Hewlett-Packard is an unlikely company to be at the top of companies with highest board pay. HP shares plummeted more than 50 percent in the past two years. Part of the company’s woes stem from a decline in demand for many of HP’s products, notably its PCs. Furthermore, the company has struggled to keep a permanent slate of executives and board members. Former HP CEO Mark Hurd was fired in August 2010, following discrepancies in his expense accounts. Former CEO Leo Apotheker served less than a year in his position before being terminated by the board in September 2011.
Board members have changed just as quickly as have the CEOs. Four members resigned shortly after the Hurd scandal, while directors Lawrence Babbio and Sari Baldauf both departed earlier this year. The average compensation is greatly inflated due to Executive Chairman Ray Lane’s payment of $10,648,366 in fiscal year 2011.
The CEO and founder of Amazon, Jeff Bezos, is also its largest shareholder (19.5 percent of common stock), which gives him considerable leeway in determining the compensation of the board members. Amazon directors are not paid in cash but do receive restricted stock and options awards exclusively, which is unusual for a publicly traded company.
Three independent directors did not receive compensation for their board services in 2011: John Seely Brown, Alain Monie and Jonathan Rubinstein. However, Brown and Monie received 3,600 restricted shares in February 2012. Meanwhile, Rubinstein was the only director paid in 2010, receiving $883,350. The only paid director not to receive $927,100 was Blake Kirkorian, who joined the board of directors in September 2011. He was paid $786,564.
3. Fidelity National Information Services
Fidelity National Information Services is the surviving entity of a 2005 merger between Certegy and Fidelity National Financial, or “Old Fidelity.” The board is composed of members from both Old Fidelity and Certegy.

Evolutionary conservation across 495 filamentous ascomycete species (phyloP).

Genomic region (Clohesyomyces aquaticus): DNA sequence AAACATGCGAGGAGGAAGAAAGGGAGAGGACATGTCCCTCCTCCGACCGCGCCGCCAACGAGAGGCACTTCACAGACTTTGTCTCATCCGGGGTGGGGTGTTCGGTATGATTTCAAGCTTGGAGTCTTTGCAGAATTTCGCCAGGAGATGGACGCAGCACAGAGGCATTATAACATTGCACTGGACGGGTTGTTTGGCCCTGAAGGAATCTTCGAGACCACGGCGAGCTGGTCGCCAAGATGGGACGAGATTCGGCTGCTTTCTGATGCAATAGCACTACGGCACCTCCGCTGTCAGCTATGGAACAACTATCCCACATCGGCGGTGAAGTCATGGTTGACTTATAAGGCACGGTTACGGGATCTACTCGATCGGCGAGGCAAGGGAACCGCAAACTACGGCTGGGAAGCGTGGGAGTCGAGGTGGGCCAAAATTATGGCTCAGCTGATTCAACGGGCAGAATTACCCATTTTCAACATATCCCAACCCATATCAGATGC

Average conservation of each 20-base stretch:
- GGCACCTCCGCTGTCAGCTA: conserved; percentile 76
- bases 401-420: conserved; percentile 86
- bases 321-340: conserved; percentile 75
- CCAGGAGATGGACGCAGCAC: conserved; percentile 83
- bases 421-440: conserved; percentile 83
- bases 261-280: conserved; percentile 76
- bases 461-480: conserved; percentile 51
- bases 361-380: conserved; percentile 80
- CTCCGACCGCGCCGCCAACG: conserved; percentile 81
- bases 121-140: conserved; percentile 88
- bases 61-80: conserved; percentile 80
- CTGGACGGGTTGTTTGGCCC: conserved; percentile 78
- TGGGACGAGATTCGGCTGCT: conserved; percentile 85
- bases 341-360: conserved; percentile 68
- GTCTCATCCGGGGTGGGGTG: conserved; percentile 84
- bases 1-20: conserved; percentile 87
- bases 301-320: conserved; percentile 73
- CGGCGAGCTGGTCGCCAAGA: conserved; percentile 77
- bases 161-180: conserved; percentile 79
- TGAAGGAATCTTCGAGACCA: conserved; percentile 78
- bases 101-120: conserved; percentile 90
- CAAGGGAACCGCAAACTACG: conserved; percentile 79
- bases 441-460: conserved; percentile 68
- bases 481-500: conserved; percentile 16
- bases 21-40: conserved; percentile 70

The clear outlier in this case is William Foley, who made $3,488,791. He is currently the vice chairman of the board and was executive chairman of the board until February 2011 and chairman until March 2012. Still, even without Foley in the mix, the average director compensation would be well over $300,000, a sizable pay package for a part-time job.
Oracle’s co-founder and CEO, Larry Ellison, has significant power to shape the board due to his large ownership of common stock (22.4 percent). Donald Lucas, the highest-paid director, made $1,023,231 from Oracle in fiscal year 2011. He has served on the board of directors since March 1980. He was chairman of the board from October 1980 through May 1990 and served as chairman of the executive committee from December 1985 through June 2008, when the position was eliminated. Oracle has a board beefed up with insiders. The chairman is a former CFO, and both co-presidents, including former HP CEO Mark Hurd, serve on the board.
5. Northrop Grumman
Unlike many other companies on the list, the outlier at Northrop Grumman is not a current or former executive. Rather, the average compensation figure is skewed because of the compensation of the lead independent director, Lewis Coleman, who was paid $5,652,356 in 2011. Most of his payment was not in cash or stock. The company shelled out a whopping $5,203,559 in costs “related to security protection related to Mr. Coleman.” This included $1,515,536 for “personal and family member travel on company aircraft” and a $174,953 “tax-gross up.” That’s a pretty good deal, given that he probably gets paid a pretty penny to serve as president and chief financial officer of DreamWorks Animation.